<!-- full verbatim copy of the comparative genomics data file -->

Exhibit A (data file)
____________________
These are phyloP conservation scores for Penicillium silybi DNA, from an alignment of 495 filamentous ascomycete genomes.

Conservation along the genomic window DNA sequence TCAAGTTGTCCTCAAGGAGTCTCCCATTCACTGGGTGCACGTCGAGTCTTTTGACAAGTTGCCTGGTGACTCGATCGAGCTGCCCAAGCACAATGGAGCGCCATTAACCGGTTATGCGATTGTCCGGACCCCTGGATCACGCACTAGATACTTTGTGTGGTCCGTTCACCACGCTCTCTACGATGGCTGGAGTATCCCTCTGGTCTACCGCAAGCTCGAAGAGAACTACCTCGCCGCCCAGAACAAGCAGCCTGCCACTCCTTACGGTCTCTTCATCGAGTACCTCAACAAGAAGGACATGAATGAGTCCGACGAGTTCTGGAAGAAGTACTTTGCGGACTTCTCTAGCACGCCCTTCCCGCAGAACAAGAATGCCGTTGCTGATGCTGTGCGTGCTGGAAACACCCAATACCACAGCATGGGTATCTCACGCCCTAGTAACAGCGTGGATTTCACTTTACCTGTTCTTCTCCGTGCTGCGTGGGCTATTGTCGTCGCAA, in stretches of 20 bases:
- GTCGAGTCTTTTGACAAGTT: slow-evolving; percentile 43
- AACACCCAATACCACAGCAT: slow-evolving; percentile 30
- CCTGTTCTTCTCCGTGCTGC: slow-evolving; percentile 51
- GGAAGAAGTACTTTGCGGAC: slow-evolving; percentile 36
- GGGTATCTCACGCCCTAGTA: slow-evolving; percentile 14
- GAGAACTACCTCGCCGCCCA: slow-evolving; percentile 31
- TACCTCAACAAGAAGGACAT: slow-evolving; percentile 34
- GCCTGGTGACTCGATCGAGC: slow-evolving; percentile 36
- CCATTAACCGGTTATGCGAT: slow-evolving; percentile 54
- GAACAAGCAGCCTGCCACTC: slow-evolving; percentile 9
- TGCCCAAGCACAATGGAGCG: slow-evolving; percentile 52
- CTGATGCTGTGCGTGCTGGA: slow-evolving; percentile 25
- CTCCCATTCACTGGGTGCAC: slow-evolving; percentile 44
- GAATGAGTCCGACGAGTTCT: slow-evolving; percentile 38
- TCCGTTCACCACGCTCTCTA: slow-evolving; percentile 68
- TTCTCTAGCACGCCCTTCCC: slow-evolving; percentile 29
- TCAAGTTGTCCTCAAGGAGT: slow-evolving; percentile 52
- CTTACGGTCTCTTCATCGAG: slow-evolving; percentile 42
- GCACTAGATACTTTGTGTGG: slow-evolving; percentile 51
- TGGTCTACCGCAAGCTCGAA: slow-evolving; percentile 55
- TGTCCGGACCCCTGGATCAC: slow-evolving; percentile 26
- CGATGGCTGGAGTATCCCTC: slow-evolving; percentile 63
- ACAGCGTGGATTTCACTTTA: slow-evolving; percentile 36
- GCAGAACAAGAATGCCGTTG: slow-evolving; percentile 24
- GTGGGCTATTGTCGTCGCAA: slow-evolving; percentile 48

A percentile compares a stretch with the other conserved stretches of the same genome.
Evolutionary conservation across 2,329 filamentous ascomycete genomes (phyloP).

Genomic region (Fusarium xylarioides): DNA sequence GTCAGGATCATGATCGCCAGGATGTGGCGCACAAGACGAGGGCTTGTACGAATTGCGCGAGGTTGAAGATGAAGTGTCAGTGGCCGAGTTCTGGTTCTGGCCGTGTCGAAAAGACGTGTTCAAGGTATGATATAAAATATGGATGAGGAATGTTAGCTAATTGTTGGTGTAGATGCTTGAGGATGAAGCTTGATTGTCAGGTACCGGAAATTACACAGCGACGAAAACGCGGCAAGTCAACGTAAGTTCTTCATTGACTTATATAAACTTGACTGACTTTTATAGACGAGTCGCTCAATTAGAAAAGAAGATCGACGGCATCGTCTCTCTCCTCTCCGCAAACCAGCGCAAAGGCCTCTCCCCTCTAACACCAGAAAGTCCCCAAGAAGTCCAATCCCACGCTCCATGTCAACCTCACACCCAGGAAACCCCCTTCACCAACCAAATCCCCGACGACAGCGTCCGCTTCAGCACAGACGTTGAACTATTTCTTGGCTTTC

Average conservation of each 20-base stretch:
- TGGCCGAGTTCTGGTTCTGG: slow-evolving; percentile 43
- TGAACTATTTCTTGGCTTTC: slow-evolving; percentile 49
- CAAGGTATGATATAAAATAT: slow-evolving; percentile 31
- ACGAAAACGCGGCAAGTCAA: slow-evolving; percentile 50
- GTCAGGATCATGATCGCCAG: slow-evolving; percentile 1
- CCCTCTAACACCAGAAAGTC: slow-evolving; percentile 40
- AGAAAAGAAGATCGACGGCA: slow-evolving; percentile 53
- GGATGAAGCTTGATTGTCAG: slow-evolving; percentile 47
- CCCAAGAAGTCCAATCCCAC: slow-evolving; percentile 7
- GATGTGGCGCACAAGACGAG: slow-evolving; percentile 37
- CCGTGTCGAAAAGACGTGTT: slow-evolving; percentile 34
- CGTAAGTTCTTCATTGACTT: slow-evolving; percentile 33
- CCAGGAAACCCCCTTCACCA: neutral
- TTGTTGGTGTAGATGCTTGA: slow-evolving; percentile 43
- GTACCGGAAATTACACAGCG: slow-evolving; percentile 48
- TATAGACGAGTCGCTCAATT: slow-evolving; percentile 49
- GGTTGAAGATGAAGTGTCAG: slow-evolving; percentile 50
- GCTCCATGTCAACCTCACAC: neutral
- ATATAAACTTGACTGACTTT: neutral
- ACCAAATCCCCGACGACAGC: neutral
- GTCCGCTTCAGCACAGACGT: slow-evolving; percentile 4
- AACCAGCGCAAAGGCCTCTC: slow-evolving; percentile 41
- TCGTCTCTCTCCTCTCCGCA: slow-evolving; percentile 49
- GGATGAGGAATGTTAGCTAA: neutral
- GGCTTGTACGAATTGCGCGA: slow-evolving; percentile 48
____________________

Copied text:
These are phyloP conservation scores for Penicillium silybi DNA, from an alignment of 495 filamentous ascomycete genomes.

Conservation along the genomic window DNA sequence TCAAGTTGTCCTCAAGGAGTCTCCCATTCACTGGGTGCACGTCGAGTCTTTTGACAAGTTGCCTGGTGACTCGATCGAGCTGCCCAAGCACAATGGAGCGCCATTAACCGGTTATGCGATTGTCCGGACCCCTGGATCACGCACTAGATACTTTGTGTGGTCCGTTCACCACGCTCTCTACGATGGCTGGAGTATCCCTCTGGTCTACCGCAAGCTCGAAGAGAACTACCTCGCCGCCCAGAACAAGCAGCCTGCCACTCCTTACGGTCTCTTCATCGAGTACCTCAACAAGAAGGACATGAATGAGTCCGACGAGTTCTGGAAGAAGTACTTTGCGGACTTCTCTAGCACGCCCTTCCCGCAGAACAAGAATGCCGTTGCTGATGCTGTGCGTGCTGGAAACACCCAATACCACAGCATGGGTATCTCACGCCCTAGTAACAGCGTGGATTTCACTTTACCTGTTCTTCTCCGTGCTGCGTGGGCTATTGTCGTCGCAA, in stretches of 20 bases:
- GTCGAGTCTTTTGACAAGTT: slow-evolving; percentile 43
- AACACCCAATACCACAGCAT: slow-evolving; percentile 30
- CCTGTTCTTCTCCGTGCTGC: slow-evolving; percentile 51
- GGAAGAAGTACTTTGCGGAC: slow-evolving; percentile 36
- GGGTATCTCACGCCCTAGTA: slow-evolving; percentile 14
- GAGAACTACCTCGCCGCCCA: slow-evolving; percentile 31
- TACCTCAACAAGAAGGACAT: slow-evolving; percentile 34
- GCCTGGTGACTCGATCGAGC: slow-evolving; percentile 36
- CCATTAACCGGTTATGCGAT: slow-evolving; percentile 54
- GAACAAGCAGCCTGCCACTC: slow-evolving; percentile 9
- TGCCCAAGCACAATGGAGCG: slow-evolving; percentile 52
- CTGATGCTGTGCGTGCTGGA: slow-evolving; percentile 25
- CTCCCATTCACTGGGTGCAC: slow-evolving; percentile 44
- GAATGAGTCCGACGAGTTCT: slow-evolving; percentile 38
- TCCGTTCACCACGCTCTCTA: slow-evolving; percentile 68
- TTCTCTAGCACGCCCTTCCC: slow-evolving; percentile 29
- TCAAGTTGTCCTCAAGGAGT: slow-evolving; percentile 52
- CTTACGGTCTCTTCATCGAG: slow-evolving; percentile 42
- GCACTAGATACTTTGTGTGG: slow-evolving; percentile 51
- TGGTCTACCGCAAGCTCGAA: slow-evolving; percentile 55
- TGTCCGGACCCCTGGATCAC: slow-evolving; percentile 26
- CGATGGCTGGAGTATCCCTC: slow-evolving; percentile 63
- ACAGCGTGGATTTCACTTTA: slow-evolving; percentile 36
- GCAGAACAAGAATGCCGTTG: slow-evolving; percentile 24
- GTGGGCTATTGTCGTCGCAA: slow-evolving; percentile 48

A percentile compares a stretch with the other conserved stretches of the same genome.
Evolutionary conservation across 2,329 filamentous ascomycete genomes (phyloP).

Genomic region (Fusarium xylarioides): DNA sequence GTCAGGATCATGATCGCCAGGATGTGGCGCACAAGACGAGGGCTTGTACGAATTGCGCGAGGTTGAAGATGAAGTGTCAGTGGCCGAGTTCTGGTTCTGGCCGTGTCGAAAAGACGTGTTCAAGGTATGATATAAAATATGGATGAGGAATGTTAGCTAATTGTTGGTGTAGATGCTTGAGGATGAAGCTTGATTGTCAGGTACCGGAAATTACACAGCGACGAAAACGCGGCAAGTCAACGTAAGTTCTTCATTGACTTATATAAACTTGACTGACTTTTATAGACGAGTCGCTCAATTAGAAAAGAAGATCGACGGCATCGTCTCTCTCCTCTCCGCAAACCAGCGCAAAGGCCTCTCCCCTCTAACACCAGAAAGTCCCCAAGAAGTCCAATCCCACGCTCCATGTCAACCTCACACCCAGGAAACCCCCTTCACCAACCAAATCCCCGACGACAGCGTCCGCTTCAGCACAGACGTTGAACTATTTCTTGGCTTTC

Average conservation of each 20-base stretch:
- TGGCCGAGTTCTGGTTCTGG: slow-evolving; percentile 43
- TGAACTATTTCTTGGCTTTC: slow-evolving; percentile 49
- CAAGGTATGATATAAAATAT: slow-evolving; percentile 31
- ACGAAAACGCGGCAAGTCAA: slow-evolving; percentile 50
- GTCAGGATCATGATCGCCAG: slow-evolving; percentile 1
- CCCTCTAACACCAGAAAGTC: slow-evolving; percentile 40
- AGAAAAGAAGATCGACGGCA: slow-evolving; percentile 53
- GGATGAAGCTTGATTGTCAG: slow-evolving; percentile 47
- CCCAAGAAGTCCAATCCCAC: slow-evolving; percentile 7
- GATGTGGCGCACAAGACGAG: slow-evolving; percentile 37
- CCGTGTCGAAAAGACGTGTT: slow-evolving; percentile 34
- CGTAAGTTCTTCATTGACTT: slow-evolving; percentile 33
- CCAGGAAACCCCCTTCACCA: neutral
- TTGTTGGTGTAGATGCTTGA: slow-evolving; percentile 43
- GTACCGGAAATTACACAGCG: slow-evolving; percentile 48
- TATAGACGAGTCGCTCAATT: slow-evolving; percentile 49
- GGTTGAAGATGAAGTGTCAG: slow-evolving; percentile 50
- GCTCCATGTCAACCTCACAC: neutral
- ATATAAACTTGACTGACTTT: neutral
- ACCAAATCCCCGACGACAGC: neutral
- GTCCGCTTCAGCACAGACGT: slow-evolving; percentile 4
- AACCAGCGCAAAGGCCTCTC: slow-evolving; percentile 41
- TCGTCTCTCTCCTCTCCGCA: slow-evolving; percentile 49
- GGATGAGGAATGTTAGCTAA: neutral
- GGCTTGTACGAATTGCGCGA: slow-evolving; percentile 48